Biography (Dictionary of World Biography: Twentieth Century)
Article abstract: Using the South as his inspiration and setting, Faulkner wrote a series of novels and stories which reflect universal human truths and conditions; he won the Nobel Prize for Literature in 1951 and is regarded as one of the greatest of American novelists.
William Cuthbert Faulkner was the eldest son of Murry and Maud Butler Falkner (he changed the spelling of the family name). The Falkner family traced its heritage back across the South, through Tennessee and the Carolinas, but its most outstanding member was William Clark Falkner, grandfather of the novelist.
Known as the “Old Colonel,” William Clark Falkner was the object of his grandson’s rapt attention and emulation. The Colonel was a warrior who fought in the Mexican War and in the Civil War; a successful businessman who built railroads and owned plantations; a writer, whose novel The White Rose of Memphis (1881) was a best-seller; and a martyred hero, shot down in the street by a political enemy. His larger-than-life statue stood among the ruins of the family plantation when William Faulkner was a boy.
By contrast, Murry Falkner was a well-meaning but ineffectual man, drifting from job to job, largely on the strength of the family name, and overshadowed by his strong-willed wife. William Faulkner took after his mother in physical appearance: He was a light, short man with fine features and dark eyes. Although small, he was not frail; he was later active in sailing and flying and was an avid horseman to the very end of his life. He developed a tenacious determination to pursue his own course; in later years, his confidence would be badly shaken by disappointments, but never destroyed. As a youth he had a natural tendency toward isolation, detachment, and observation, which was later to serve him well as a writer.
Shortly before Faulkner was five, the family moved to Oxford, Mississippi. Faulkner started off well in school but soon began to decline in performance; he was never graduated from high school. He retreated into observation: For example, he preferred to watch, rather than dance, even at parties with his sweetheart, Estelle Oldham.
Faulkner’s courtship of Estelle was desultory, his prospects were poor, and she married another man. Two months later, Faulkner joined the Royal Air Force in Canada, giving false information about his nationality and adding a “u” to his name. Although he later claimed combat experience and a wound from action over France, he was still in training in Toronto when the war ended. By December, 1918, he was back in Oxford.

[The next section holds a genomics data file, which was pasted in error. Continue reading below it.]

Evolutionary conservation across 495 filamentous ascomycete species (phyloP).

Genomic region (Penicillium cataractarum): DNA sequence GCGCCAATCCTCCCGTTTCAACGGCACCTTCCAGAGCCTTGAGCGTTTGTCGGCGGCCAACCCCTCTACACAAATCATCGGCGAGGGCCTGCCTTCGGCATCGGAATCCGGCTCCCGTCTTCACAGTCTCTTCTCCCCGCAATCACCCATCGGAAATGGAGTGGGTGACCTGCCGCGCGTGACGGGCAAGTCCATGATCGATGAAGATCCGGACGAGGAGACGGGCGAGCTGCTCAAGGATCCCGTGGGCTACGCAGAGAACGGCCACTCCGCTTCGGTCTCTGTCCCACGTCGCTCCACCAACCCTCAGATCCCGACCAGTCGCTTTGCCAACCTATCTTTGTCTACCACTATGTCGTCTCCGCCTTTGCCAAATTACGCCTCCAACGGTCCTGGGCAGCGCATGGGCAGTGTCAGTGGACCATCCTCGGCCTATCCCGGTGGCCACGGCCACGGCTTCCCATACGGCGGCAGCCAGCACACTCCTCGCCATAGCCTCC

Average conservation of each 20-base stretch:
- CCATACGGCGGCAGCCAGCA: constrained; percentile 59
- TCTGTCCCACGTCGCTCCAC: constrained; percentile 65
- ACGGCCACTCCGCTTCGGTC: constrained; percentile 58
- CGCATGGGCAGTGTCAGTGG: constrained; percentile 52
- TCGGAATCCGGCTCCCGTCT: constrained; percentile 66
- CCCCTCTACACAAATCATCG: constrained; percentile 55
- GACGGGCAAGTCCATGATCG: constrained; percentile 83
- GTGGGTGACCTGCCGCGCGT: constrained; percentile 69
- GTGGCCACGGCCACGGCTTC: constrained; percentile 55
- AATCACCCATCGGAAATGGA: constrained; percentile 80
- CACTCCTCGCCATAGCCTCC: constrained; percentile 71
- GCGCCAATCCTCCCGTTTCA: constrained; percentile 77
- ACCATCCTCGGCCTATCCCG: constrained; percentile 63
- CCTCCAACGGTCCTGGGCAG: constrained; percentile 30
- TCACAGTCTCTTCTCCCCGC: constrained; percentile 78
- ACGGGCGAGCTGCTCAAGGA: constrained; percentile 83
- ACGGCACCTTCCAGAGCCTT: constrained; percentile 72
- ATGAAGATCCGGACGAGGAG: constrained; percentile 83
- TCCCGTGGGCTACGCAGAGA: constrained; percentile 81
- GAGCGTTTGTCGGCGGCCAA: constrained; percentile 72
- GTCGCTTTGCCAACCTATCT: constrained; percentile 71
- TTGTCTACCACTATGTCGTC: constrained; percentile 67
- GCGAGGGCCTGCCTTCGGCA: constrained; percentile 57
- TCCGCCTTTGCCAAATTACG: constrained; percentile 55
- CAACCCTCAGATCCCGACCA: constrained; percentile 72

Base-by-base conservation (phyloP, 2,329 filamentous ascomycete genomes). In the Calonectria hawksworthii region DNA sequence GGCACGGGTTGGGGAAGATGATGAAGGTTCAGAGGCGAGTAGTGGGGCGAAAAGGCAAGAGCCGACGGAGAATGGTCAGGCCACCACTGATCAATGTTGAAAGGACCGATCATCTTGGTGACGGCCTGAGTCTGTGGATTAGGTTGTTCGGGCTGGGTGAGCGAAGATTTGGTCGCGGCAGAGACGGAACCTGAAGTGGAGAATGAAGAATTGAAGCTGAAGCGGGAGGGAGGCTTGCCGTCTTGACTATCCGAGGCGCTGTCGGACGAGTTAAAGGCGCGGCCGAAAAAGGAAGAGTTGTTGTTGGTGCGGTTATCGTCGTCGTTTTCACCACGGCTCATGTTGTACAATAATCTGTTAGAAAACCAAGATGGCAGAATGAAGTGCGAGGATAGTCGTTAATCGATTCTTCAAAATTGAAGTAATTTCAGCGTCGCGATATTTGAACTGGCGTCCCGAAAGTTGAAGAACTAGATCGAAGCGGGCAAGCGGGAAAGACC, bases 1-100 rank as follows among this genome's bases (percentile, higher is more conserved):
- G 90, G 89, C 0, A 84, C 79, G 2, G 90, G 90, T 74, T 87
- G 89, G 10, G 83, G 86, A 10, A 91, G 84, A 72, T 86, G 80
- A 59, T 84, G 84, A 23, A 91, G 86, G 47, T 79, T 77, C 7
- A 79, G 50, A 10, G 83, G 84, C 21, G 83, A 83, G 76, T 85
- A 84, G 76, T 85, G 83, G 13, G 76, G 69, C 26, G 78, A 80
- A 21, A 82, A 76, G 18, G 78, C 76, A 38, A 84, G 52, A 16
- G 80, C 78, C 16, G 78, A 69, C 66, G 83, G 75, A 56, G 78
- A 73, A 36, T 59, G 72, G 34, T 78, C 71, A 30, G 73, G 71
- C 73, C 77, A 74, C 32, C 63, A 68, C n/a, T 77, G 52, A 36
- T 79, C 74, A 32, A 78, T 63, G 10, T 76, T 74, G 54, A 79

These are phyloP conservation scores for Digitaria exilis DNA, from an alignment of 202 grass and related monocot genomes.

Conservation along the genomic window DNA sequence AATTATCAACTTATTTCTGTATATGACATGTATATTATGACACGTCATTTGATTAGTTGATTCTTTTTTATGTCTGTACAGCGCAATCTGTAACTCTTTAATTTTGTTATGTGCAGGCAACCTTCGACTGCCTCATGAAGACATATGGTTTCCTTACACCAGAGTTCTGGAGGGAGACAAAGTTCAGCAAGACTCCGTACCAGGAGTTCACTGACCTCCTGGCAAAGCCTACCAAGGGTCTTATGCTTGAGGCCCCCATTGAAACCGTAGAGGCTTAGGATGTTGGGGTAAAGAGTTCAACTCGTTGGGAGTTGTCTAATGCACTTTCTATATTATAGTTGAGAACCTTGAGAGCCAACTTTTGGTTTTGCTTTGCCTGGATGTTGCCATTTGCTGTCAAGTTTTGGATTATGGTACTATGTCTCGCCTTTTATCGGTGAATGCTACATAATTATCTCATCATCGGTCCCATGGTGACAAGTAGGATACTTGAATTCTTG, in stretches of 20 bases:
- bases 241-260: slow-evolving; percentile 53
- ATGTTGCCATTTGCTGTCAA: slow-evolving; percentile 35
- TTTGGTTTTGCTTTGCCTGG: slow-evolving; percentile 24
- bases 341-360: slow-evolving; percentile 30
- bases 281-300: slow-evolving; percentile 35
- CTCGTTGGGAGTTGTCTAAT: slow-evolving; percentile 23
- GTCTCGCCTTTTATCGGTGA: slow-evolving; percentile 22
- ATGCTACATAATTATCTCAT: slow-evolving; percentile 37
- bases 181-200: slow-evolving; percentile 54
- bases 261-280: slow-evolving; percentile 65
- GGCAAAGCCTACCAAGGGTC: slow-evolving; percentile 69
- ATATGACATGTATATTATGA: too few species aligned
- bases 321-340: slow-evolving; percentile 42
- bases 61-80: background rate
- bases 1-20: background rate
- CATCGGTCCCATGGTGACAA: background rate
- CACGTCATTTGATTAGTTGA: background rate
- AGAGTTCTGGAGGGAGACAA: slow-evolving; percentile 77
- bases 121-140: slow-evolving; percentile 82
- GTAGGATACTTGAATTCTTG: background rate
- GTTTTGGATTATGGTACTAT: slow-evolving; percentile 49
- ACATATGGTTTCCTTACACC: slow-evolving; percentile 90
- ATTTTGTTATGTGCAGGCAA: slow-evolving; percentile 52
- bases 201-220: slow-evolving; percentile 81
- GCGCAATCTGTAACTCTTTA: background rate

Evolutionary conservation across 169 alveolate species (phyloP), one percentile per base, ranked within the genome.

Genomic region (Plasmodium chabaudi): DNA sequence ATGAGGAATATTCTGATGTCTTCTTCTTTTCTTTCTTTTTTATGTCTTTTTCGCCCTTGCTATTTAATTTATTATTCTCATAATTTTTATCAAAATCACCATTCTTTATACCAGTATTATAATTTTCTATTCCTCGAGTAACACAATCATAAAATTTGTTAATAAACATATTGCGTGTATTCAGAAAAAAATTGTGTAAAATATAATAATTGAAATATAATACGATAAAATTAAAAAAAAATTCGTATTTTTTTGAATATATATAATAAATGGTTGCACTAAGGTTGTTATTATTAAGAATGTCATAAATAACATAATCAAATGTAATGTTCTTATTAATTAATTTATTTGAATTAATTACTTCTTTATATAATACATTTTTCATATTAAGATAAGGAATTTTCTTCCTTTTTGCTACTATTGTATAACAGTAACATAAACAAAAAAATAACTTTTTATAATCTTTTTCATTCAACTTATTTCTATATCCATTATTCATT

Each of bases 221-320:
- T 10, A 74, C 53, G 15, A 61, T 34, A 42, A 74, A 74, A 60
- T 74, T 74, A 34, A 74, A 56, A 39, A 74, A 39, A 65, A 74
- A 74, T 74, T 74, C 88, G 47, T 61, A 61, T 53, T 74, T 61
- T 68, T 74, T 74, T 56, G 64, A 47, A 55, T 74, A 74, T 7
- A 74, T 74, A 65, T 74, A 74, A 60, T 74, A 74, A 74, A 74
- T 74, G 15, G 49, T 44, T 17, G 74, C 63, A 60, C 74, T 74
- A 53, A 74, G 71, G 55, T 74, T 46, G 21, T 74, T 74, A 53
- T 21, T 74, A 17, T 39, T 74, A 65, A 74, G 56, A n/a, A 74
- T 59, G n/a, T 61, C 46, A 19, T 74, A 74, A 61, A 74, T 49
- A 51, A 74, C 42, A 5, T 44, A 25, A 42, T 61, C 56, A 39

Faulkner enrolled at the University of Mississippi at Oxford as a veteran. He did not fit in with the other students—they mocked him as “Count No-Count” because of his affectations and poverty—and his only interest was writing for campus literary journals. Within a year, he had withdrawn from the university and had drifted through a series of part-time jobs.
During this time, he continued to write, mostly poetry. In 1924, his first book, The Marble Faun, was published; Faulkner had to pay a subsidy to the publisher. The next year, he moved to New Orleans, where his career as a writer truly began.
In New Orleans, Faulkner met the author Sherwood Anderson, who encouraged his development and recommended his first novel, Soldiers’ Pay (1926), for publication. The book was followed by Mosquitoes (1927). Neither volume did particularly well, but Faulkner’s next novel, although not published as written until after his death, changed his career.
In 1927, he completed Flags in the Dust (1973; published posthumously), a long, densely populated work about the aristocratic Sartoris family in mythical Yoknapatawpha County, Mississippi. This mythical county was Faulkner’s great discovery as a writer, his own “postage stamp of soil” that would be the source for some of the greatest writing of the first half of the twentieth century. Ironically, Flags in the Dust was rejected by the publisher.
Stung, but increasingly sure of his talent, Faulkner continued to write. His next work was his first masterpiece, The Sound and the Fury (1929). The novel concerns the tangled, flawed history of the Compson family, residents of Jefferson, the county seat of Yoknapatawpha. In the work a characteristic obsession of Faulkner emerges: the need to tell and retell the events of the past, from several different points of view, and with versions by several characters. Using stream-of-consciousness narrative (new at the time) and daring to employ an idiot as one of the principal narrators, The Sound and the Fury was a dense, sometimes difficult, but powerful work, dealing with a sense of loss and a longing for the past. The character Quentin Compson yearns for faded family glory and wrestles with incestuous desire for his sister Caddie; later a suicide in Boston, he also appears in other Faulkner tales of Yoknapatawpha. The novel was generally well received but did not earn for Faulkner much money.